In 1769, Captain Nicolas Cugnot of France built and ran an artillery tractor which was powered by a steam engine. His efforts were far from a complete success, but the vehicle did travel about 4 ½ kilometers per hour between stops to build up steam. Cugnot's vehicle was to be soon improved by another Frenchman, Onesiphore Pecqueur, who invented the differential gear.
In 1801, Richard Trevithick of England built and ran a steam-powered carriage. In the 1820s and '30s many Englishmen constructed, and commercially operated, steam vehicles, which carried passengers and cargo. However, their efforts were severely hampered by conservative countrymen who restricted them from using the public roads. They were forced to turn their attention to operating trains or carriages on private rails; thus giving birth to railroads. It was about this time that Robert Anderson of neighboring Scotland drove the first electric carriage. Also, in 1832, W. H. James recognized the need for flexibility in a self-propelled vehicle and introduced a rudimentary three-speed transmission.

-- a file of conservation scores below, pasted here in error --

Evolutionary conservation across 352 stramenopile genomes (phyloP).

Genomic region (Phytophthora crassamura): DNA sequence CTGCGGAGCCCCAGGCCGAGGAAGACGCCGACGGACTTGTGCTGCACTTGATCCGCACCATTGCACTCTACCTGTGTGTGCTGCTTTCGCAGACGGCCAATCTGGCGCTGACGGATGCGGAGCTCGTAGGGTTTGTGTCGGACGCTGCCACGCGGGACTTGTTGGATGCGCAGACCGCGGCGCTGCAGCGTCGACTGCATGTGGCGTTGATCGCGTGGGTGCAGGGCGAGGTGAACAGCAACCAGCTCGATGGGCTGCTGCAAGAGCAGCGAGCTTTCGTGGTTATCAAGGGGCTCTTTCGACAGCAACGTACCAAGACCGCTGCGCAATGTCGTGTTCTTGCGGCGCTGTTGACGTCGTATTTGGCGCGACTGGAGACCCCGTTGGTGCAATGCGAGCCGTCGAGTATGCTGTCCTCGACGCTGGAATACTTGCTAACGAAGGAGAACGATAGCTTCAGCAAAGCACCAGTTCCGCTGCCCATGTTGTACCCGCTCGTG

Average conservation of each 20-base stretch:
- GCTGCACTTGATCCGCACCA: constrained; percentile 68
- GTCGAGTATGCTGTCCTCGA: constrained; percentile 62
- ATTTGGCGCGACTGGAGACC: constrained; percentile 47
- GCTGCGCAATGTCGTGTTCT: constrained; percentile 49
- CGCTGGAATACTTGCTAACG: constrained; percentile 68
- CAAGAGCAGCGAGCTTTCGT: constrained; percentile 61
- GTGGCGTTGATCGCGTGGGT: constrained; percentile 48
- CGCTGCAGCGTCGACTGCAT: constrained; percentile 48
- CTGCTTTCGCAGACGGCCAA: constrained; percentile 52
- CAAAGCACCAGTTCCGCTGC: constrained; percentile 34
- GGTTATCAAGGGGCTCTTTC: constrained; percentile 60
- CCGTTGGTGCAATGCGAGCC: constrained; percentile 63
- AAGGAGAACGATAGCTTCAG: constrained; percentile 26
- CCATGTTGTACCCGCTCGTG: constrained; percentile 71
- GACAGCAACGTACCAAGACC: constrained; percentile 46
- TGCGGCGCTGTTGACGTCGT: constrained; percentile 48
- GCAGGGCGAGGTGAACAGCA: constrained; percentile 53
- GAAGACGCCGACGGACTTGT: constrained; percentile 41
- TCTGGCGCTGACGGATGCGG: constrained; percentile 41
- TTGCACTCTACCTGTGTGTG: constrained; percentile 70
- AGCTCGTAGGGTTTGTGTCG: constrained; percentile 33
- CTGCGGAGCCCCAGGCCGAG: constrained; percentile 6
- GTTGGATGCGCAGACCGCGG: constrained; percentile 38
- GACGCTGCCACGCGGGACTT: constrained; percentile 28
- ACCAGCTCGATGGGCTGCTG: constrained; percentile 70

In America, Oliver Evans, a pioneer of the steam engine, had driven a combination wagon and flatboat over land and water as early as 1805 in Philadelphia. Many followed Evans in constructing steam vehicles or electric cars, but gasoline autos were just experiments prior to 1893. Charles Duryea built a three-wheeled, gasoline powered vehicle in 1893, and his company built 13 cars of the same design in 1896. Gasoline automobiles were produced by Elwood Haynes in 1894, by Ransom Olds in 1895, and Charles King and Henry Ford in 1896. Automobile races stirred the public interest and bicycle and buggy manufacturers began to convert to making automobiles.